Superficial Needling Acupuncture vs Sham Acupuncture for Knee Osteoarthritis: A Randomized Controlled Trial

Wing Chung Lam, Kwok Yin Au, Zongshi Qin, Fung Man Wu, Chiu On Chong, Fei Jiang, Yue He, Bacon Fung Leung Ng, Wing Fai Yeung, Lixing Lao, Haiyong Chen (Corresponding Author)

Research output: Journal article publicationJournal articleAcademic researchpeer-review

1 Citation (Scopus)


Background: Acupuncture has been an alternative approach for pain management, but trial evidence is conflicting. Methods: Eighty-six patients with knee osteoarthritis were randomly assigned in a 1:1 ratio from June 14, 2017, to January 20, 2019, to receive either superficial needling acupuncture treatment or sham acupuncture for 10 sessions over a 4-week treatment period, followed by a 6-week follow-up period. The primary outcome was the change of pain intensity at week 4 measured using a 100-mm visual analogue scale. Secondary outcomes included the Western Ontario and McMaster Universities Osteoarthritis Index and 36-Item Short Form Health Survey. Results: At the end of the 4-week treatment period, mean changes in the visual analogue scale were −30.8 (95% confidence interval [CI], −38.2 to −23.0; p <.001) in the acupuncture group and −26.7 (95% CI, −34.4 to −18.8; P <.001) in the sham group. The difference between the acupuncture group and the sham group was −4.1 (95% CI, −14.4 to 6.2; P = 0.431). At week 10, the difference between the groups was −2.2 (95% CI, −13.1 to 8.8; P =0.699). There was no statistically significant difference in Western Ontario and McMaster Universities Osteoarthritis Index subscores (pain, stiffness, and physical function) and 36-Item Short Form Health Survey-related outcomes across groups from weeks 2 to 10. The incidence of treatment-related adverse events was 4.4% in the acupuncture group and 0.8% in the sham acupuncture group. All adverse events were classified as mild. Conclusion: Acupuncture for 4 weeks is not superior to non-penetrating sham acupuncture. The current study cannot confirm that superficial acupuncture has efficacy for the treatment of knee osteoarthritis.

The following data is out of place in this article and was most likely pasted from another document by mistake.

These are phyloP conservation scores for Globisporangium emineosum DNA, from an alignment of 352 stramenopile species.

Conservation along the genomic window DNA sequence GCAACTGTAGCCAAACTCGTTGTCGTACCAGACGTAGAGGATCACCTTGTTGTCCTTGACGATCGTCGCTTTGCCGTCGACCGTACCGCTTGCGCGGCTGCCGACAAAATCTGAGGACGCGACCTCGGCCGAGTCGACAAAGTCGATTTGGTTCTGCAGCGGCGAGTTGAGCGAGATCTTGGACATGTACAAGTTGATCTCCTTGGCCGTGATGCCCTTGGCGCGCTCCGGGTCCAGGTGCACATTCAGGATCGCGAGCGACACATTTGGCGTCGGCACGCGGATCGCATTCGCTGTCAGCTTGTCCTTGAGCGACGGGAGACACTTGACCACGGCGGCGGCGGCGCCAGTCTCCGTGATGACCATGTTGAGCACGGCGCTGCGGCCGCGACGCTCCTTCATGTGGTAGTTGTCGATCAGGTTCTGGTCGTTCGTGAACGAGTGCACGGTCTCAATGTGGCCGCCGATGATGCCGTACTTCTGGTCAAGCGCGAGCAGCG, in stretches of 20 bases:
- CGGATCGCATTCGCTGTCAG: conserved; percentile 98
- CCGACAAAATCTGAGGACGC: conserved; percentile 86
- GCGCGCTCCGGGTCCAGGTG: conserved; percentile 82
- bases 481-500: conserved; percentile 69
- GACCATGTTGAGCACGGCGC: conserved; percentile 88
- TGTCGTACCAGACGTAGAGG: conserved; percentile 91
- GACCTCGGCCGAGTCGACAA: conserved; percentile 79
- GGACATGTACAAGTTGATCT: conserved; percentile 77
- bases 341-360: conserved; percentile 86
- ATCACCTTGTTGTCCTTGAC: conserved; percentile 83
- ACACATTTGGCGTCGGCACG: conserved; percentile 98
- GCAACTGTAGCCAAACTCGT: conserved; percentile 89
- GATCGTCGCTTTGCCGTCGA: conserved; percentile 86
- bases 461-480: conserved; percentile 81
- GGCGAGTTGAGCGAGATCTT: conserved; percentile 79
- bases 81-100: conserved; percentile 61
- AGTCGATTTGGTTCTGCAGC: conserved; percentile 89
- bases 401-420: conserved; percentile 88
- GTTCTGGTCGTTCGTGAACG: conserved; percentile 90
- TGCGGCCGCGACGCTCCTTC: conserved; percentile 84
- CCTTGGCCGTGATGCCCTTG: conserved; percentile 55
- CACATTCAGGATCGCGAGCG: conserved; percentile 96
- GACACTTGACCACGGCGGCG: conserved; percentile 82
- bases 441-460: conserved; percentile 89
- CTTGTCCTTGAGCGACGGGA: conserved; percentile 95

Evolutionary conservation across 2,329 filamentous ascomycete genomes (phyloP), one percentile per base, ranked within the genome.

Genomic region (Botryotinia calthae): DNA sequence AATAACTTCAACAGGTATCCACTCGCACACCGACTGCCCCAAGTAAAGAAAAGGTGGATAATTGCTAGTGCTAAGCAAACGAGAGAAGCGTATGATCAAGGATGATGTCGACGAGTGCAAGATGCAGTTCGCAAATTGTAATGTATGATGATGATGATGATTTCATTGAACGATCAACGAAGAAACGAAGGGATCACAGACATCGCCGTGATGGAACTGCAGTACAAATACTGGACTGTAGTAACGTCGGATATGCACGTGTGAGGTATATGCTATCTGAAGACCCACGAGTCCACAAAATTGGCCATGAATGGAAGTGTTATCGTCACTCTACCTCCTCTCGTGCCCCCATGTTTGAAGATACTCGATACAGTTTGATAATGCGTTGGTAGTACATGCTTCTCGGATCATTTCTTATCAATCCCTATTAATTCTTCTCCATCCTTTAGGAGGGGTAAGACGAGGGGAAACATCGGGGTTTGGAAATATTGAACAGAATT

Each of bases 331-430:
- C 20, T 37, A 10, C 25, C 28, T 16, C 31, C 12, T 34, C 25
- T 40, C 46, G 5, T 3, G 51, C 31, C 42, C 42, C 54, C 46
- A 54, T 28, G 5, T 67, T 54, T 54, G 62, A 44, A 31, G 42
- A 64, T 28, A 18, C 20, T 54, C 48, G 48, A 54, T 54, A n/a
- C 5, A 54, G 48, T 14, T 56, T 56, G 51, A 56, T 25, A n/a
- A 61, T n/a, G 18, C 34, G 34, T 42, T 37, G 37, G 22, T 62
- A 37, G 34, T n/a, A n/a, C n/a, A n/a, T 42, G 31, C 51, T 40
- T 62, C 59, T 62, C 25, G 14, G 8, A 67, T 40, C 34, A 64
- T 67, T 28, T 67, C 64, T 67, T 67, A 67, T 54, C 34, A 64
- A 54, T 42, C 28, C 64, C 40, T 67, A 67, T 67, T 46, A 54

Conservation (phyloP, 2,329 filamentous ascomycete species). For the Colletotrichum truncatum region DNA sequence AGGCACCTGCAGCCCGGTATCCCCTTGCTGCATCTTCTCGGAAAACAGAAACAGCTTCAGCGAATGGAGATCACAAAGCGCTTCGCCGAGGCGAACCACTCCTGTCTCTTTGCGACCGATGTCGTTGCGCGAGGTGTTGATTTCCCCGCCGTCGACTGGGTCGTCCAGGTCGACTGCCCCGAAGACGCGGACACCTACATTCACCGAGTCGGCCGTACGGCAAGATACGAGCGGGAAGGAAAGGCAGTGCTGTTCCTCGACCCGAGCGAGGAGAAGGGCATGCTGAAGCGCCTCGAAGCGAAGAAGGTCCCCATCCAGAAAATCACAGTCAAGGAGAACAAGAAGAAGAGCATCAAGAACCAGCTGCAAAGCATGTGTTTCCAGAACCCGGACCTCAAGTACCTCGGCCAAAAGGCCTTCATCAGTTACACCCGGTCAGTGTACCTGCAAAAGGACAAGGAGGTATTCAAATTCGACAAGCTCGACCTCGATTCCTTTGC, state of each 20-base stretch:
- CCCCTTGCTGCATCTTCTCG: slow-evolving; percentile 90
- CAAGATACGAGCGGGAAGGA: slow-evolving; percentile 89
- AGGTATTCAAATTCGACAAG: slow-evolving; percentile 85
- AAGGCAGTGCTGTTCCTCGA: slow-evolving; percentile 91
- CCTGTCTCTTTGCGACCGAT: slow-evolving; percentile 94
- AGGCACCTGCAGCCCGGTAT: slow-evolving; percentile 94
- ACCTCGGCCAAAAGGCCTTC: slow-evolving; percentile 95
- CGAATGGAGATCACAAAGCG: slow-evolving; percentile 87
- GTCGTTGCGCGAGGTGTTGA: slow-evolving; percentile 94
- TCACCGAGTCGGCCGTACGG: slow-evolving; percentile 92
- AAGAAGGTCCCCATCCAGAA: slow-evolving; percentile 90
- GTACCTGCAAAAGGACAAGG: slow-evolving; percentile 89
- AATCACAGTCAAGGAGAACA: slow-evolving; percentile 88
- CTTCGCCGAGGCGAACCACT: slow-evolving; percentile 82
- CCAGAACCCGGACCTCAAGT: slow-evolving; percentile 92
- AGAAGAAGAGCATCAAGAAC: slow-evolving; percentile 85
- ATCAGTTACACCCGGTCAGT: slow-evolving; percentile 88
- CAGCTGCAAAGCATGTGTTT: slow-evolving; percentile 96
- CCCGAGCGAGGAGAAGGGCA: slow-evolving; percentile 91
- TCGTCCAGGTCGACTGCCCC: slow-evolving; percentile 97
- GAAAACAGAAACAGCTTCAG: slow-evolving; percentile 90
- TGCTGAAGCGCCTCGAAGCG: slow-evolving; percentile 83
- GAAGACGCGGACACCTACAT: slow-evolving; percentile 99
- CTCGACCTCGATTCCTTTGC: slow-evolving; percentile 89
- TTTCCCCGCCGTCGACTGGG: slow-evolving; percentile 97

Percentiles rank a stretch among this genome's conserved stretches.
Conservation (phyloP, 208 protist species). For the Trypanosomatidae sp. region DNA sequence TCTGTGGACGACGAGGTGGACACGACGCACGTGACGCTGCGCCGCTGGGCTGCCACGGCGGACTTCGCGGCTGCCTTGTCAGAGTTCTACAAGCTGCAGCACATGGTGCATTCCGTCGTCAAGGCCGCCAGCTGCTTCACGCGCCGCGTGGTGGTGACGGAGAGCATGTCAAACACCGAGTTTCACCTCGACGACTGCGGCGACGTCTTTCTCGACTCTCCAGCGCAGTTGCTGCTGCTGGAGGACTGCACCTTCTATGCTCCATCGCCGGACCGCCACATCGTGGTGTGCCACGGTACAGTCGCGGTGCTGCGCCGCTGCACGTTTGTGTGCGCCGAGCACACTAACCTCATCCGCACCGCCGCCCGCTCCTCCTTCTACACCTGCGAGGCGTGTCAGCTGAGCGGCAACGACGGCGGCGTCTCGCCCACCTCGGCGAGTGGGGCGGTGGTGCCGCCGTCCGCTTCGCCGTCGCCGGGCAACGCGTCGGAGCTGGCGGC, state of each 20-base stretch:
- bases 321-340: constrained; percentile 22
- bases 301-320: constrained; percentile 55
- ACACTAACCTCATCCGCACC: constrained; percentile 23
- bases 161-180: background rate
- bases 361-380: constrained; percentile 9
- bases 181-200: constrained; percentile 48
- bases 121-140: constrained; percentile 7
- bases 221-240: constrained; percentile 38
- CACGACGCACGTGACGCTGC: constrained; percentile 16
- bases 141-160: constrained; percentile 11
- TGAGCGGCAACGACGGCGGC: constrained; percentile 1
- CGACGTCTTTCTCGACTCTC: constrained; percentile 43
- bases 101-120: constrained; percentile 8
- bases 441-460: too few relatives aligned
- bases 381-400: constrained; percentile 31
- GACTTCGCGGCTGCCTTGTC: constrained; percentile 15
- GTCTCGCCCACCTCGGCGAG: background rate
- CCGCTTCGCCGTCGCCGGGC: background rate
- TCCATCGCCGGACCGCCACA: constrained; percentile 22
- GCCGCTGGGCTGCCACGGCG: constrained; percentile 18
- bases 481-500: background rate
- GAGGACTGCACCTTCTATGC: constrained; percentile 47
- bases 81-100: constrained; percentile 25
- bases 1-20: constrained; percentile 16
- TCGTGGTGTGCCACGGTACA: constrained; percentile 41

Original languageEnglish
Pages (from-to)1286-1294.e2
JournalAmerican Journal of Medicine
Issue number10
Publication statusPublished - 28 Sep 2021


  • Acupuncture
  • knee osteoarthritis
  • randomized controlled trial
  • sham control

ASJC Scopus subject areas

  • Medicine(all)

Cite this